Ryanair to appeal Lufthansa rescue deal
LONDON, United Kingdom – Irish no-frills airline Ryanair said on Tuesday, May 26, it will appeal against Germany's temporary partial nationalization of rival carrier Lufthansa, arguing the rescue deal constitutes "illegal state aid" that distorts competition.
Berlin had launched on Monday, May 25, a 9-billion-euro ($9.8-billion) rescue of Lufthansa under a deal that sees it take a 20% stake of the coronavirus-ravaged group.
"The German government continues to ignore EU (European Union) rules when it suits them to subsidize large German companies, but then lectures every other EU government about respecting the rules when they ignore them," said Ryanair chief executive Michael O'Leary in a statement.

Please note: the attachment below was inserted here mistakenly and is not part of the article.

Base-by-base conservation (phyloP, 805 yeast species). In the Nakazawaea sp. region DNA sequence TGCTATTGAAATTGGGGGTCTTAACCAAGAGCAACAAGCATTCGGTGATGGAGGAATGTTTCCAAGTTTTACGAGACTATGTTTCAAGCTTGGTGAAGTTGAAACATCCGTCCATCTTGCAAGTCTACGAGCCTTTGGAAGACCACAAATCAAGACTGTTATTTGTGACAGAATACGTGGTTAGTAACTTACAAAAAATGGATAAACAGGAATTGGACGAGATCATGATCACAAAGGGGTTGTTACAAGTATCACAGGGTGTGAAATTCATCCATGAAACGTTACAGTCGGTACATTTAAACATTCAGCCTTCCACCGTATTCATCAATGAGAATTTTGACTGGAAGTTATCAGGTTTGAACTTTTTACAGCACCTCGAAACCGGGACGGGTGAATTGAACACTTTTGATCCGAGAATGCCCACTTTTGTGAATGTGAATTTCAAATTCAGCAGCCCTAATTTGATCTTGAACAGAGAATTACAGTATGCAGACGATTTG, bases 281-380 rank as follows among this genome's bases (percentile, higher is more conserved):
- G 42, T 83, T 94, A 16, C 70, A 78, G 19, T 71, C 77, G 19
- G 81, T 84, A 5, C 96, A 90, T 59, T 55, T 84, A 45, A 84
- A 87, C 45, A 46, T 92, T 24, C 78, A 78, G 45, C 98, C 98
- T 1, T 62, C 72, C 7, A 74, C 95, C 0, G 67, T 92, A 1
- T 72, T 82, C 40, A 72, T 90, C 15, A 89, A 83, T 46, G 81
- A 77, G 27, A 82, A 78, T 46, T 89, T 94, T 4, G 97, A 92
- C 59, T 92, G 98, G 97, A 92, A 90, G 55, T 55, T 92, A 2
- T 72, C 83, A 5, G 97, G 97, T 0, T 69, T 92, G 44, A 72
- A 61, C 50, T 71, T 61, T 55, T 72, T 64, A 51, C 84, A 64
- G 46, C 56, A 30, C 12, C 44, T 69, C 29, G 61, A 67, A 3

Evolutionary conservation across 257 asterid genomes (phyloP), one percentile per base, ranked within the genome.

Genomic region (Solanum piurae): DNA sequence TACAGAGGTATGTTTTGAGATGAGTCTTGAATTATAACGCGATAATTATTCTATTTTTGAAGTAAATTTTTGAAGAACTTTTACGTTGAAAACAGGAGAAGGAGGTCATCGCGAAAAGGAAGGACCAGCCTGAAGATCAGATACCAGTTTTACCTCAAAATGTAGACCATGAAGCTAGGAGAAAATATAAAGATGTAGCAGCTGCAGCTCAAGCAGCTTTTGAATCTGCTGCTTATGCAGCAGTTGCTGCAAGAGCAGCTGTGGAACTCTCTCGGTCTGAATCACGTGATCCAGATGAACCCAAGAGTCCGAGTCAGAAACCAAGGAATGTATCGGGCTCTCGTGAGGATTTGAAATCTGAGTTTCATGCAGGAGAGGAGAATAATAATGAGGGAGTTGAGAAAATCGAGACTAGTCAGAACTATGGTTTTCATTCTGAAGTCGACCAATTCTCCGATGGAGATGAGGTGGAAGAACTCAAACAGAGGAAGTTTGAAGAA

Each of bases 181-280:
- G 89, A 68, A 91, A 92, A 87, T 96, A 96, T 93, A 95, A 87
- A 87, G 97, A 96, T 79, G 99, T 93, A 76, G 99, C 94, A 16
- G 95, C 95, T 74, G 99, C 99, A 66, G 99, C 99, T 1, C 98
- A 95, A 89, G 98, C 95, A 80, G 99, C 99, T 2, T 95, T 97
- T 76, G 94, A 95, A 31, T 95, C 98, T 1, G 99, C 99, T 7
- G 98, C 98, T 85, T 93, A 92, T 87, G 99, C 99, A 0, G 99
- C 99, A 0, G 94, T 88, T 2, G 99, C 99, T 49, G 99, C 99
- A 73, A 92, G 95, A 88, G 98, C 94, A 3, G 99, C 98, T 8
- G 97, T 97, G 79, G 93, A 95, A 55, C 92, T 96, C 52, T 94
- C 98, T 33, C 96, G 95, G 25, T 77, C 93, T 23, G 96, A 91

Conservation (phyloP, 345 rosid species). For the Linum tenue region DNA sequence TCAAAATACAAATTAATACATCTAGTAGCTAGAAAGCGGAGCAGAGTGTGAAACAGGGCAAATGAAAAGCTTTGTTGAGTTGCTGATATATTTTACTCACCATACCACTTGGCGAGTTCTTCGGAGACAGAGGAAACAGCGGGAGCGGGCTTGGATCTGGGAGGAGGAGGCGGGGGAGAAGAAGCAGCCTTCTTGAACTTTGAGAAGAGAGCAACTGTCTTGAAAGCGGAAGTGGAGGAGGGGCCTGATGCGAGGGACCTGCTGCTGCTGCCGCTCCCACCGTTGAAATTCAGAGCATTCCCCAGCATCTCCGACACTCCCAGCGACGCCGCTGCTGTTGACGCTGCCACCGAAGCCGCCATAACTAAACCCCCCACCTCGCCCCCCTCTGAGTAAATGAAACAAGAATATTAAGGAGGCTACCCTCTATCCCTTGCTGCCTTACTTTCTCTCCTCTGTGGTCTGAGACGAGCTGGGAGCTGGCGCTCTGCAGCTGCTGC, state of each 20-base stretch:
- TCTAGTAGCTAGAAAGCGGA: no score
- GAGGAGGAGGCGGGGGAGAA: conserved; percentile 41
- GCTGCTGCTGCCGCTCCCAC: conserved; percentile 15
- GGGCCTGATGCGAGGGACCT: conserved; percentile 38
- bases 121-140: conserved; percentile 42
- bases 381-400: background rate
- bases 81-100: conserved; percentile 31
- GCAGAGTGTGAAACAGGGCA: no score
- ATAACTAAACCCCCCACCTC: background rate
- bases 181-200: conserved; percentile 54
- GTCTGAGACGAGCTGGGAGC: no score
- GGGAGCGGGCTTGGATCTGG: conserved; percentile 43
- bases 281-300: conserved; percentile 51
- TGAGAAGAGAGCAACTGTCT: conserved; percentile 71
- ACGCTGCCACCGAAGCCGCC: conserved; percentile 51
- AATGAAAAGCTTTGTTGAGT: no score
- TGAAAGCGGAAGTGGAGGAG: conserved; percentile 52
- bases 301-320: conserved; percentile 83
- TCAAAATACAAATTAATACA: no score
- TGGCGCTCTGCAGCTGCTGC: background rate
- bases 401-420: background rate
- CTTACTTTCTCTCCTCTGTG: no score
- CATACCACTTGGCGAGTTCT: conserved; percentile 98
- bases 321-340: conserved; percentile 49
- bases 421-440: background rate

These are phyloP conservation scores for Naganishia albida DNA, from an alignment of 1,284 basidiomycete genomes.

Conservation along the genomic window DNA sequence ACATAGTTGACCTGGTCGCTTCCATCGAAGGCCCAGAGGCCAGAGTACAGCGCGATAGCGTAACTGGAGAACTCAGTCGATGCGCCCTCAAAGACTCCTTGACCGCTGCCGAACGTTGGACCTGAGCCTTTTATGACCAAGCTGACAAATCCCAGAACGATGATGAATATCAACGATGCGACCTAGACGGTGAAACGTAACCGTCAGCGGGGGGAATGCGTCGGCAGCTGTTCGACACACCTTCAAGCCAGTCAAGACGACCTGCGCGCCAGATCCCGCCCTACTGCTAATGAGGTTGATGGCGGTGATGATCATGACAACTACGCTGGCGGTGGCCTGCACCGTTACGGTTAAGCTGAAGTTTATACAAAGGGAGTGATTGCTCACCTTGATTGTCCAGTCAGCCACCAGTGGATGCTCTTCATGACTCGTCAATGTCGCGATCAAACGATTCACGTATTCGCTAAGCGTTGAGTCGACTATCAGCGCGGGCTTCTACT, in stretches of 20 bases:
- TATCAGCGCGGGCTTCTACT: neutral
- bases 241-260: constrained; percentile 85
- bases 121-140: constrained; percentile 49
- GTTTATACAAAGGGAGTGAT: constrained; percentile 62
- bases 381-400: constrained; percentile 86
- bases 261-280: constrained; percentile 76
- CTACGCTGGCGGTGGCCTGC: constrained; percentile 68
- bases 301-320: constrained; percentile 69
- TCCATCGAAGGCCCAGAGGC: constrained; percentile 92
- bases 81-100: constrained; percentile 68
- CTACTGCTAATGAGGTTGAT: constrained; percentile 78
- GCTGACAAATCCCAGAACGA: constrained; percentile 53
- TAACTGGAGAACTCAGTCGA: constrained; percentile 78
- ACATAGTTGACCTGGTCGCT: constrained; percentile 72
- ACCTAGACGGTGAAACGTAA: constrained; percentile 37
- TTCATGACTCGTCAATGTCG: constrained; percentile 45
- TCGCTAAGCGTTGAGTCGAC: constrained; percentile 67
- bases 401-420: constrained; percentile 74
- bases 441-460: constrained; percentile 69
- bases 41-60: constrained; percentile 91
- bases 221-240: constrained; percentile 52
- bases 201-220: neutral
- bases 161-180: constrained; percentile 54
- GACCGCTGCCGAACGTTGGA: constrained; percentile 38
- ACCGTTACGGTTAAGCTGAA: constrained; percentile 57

"Ryanair will appeal against this latest example of illegal state aid to Lufthansa, which will massively distort competition and level playing field into provision of flights to and from Germany for the next 5 years.”
The Dublin-based carrier had meanwhile taken a £600-million loan earlier this month from the United Kingdom government's COVID Corporate Financing Facility, as the deadly COVID-19 outbreak grounded planes worldwide and sparked a collapse in global travel.
Ryanair however argues that the facility, which is designed to help coronavirus-hit companies and is administered by the Bank of England, does not compare to Lufthansa's rescue package.
"Lufthansa is addicted to state aid. Whenever there is a crisis, Lufthansa’s first reflex is to put its hand in the German government's pocket," said O'Leary.
The Irish travel giant had announced last week that its annual profit fell as the coronavirus halted travel – and the airline had bet on jet fuel prices being much higher ahead of an oil price crash.
Net profit including exceptional items sank almost a third to 649 million euros in the year to March 31, as global lockdowns heavily impacted the end of the period.
Since the middle of March, the airline has been operating only 30 flights per day between Britain, Ireland, and the rest of Europe.